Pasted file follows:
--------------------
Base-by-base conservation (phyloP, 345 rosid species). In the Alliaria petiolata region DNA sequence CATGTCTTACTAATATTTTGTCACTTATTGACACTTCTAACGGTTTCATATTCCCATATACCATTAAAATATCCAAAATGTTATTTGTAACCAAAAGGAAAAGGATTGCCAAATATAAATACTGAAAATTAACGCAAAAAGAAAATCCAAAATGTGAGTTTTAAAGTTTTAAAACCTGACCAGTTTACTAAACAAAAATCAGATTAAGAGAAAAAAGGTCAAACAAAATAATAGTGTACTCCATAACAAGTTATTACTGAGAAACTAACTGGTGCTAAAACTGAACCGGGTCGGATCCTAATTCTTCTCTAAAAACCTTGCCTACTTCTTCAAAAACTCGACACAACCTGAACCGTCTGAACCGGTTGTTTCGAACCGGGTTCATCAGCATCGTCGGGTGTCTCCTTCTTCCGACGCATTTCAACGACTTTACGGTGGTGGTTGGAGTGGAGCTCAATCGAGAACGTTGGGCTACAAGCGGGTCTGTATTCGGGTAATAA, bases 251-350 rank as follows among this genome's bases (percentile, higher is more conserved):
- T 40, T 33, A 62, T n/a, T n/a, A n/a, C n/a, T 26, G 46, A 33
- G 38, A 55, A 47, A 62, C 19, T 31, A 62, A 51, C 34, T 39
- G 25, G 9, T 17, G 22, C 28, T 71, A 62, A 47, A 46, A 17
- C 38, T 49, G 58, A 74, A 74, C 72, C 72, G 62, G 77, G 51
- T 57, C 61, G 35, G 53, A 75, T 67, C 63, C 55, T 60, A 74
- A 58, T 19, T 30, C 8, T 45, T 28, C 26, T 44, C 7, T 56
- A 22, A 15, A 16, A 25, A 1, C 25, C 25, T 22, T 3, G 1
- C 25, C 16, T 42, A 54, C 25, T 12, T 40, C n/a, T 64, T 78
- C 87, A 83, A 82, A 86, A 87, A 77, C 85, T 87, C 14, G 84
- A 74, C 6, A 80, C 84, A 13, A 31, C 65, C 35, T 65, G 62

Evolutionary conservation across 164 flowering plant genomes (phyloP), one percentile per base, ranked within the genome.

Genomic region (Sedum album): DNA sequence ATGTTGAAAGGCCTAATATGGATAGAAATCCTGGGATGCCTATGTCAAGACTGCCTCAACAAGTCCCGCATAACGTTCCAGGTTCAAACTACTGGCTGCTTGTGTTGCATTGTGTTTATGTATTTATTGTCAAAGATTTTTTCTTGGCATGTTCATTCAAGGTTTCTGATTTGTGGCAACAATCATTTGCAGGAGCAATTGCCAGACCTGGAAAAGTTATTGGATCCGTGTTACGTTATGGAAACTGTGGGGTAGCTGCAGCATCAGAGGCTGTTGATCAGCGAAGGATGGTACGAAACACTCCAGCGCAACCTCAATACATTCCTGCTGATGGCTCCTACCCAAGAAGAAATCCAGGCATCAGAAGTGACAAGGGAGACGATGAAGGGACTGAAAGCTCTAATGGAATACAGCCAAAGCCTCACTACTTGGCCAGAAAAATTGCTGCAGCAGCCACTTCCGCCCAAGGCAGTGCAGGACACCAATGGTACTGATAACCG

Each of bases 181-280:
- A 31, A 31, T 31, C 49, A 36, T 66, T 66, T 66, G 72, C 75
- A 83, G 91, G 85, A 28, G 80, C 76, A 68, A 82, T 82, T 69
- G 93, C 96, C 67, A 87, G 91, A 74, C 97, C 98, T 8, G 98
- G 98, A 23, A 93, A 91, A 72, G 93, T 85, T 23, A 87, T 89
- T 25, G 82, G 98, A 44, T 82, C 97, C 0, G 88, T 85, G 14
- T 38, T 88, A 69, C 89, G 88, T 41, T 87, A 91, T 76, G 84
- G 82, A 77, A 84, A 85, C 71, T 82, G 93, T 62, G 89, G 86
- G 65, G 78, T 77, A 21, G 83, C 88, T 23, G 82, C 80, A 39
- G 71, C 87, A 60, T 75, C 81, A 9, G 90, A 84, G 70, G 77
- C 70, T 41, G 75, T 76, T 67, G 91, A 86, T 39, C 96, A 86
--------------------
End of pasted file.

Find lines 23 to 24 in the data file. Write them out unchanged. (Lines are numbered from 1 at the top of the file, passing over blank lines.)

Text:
- G 71, C 87, A 60, T 75, C 81, A 9, G 90, A 84, G 70, G 77
- C 70, T 41, G 75, T 76, T 67, G 91, A 86, T 39, C 96, A 86